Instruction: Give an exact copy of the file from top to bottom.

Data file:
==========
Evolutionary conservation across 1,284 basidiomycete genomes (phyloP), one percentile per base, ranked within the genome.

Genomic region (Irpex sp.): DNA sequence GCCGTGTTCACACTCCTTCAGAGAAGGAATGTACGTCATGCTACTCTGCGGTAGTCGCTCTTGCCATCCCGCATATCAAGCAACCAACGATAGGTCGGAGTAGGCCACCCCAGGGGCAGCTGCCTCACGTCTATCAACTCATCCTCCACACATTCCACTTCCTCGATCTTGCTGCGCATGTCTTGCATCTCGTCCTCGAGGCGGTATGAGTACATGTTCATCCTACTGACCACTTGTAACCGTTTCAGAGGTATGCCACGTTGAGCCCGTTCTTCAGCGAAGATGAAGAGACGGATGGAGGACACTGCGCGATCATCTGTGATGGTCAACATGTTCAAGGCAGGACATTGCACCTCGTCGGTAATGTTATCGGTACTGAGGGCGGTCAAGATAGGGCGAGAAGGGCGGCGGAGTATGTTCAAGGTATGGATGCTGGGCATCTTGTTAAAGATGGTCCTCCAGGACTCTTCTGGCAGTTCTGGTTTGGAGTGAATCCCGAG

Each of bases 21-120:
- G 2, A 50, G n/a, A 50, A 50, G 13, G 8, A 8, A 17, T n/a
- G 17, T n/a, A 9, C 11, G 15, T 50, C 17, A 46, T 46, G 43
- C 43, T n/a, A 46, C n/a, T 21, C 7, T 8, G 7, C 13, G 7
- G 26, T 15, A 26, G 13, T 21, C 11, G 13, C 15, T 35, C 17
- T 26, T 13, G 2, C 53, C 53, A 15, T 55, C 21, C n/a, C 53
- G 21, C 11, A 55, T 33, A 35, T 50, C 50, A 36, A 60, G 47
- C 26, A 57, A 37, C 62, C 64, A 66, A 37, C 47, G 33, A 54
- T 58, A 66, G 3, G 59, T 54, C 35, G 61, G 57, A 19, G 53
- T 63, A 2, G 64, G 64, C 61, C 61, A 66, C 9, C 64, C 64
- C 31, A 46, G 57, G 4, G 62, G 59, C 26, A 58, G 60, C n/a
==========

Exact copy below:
Evolutionary conservation across 1,284 basidiomycete genomes (phyloP), one percentile per base, ranked within the genome.

Genomic region (Irpex sp.): DNA sequence GCCGTGTTCACACTCCTTCAGAGAAGGAATGTACGTCATGCTACTCTGCGGTAGTCGCTCTTGCCATCCCGCATATCAAGCAACCAACGATAGGTCGGAGTAGGCCACCCCAGGGGCAGCTGCCTCACGTCTATCAACTCATCCTCCACACATTCCACTTCCTCGATCTTGCTGCGCATGTCTTGCATCTCGTCCTCGAGGCGGTATGAGTACATGTTCATCCTACTGACCACTTGTAACCGTTTCAGAGGTATGCCACGTTGAGCCCGTTCTTCAGCGAAGATGAAGAGACGGATGGAGGACACTGCGCGATCATCTGTGATGGTCAACATGTTCAAGGCAGGACATTGCACCTCGTCGGTAATGTTATCGGTACTGAGGGCGGTCAAGATAGGGCGAGAAGGGCGGCGGAGTATGTTCAAGGTATGGATGCTGGGCATCTTGTTAAAGATGGTCCTCCAGGACTCTTCTGGCAGTTCTGGTTTGGAGTGAATCCCGAG

Each of bases 21-120:
- G 2, A 50, G n/a, A 50, A 50, G 13, G 8, A 8, A 17, T n/a
- G 17, T n/a, A 9, C 11, G 15, T 50, C 17, A 46, T 46, G 43
- C 43, T n/a, A 46, C n/a, T 21, C 7, T 8, G 7, C 13, G 7
- G 26, T 15, A 26, G 13, T 21, C 11, G 13, C 15, T 35, C 17
- T 26, T 13, G 2, C 53, C 53, A 15, T 55, C 21, C n/a, C 53
- G 21, C 11, A 55, T 33, A 35, T 50, C 50, A 36, A 60, G 47
- C 26, A 57, A 37, C 62, C 64, A 66, A 37, C 47, G 33, A 54
- T 58, A 66, G 3, G 59, T 54, C 35, G 61, G 57, A 19, G 53
- T 63, A 2, G 64, G 64, C 61, C 61, A 66, C 9, C 64, C 64
- C 31, A 46, G 57, G 4, G 62, G 59, C 26, A 58, G 60, C n/a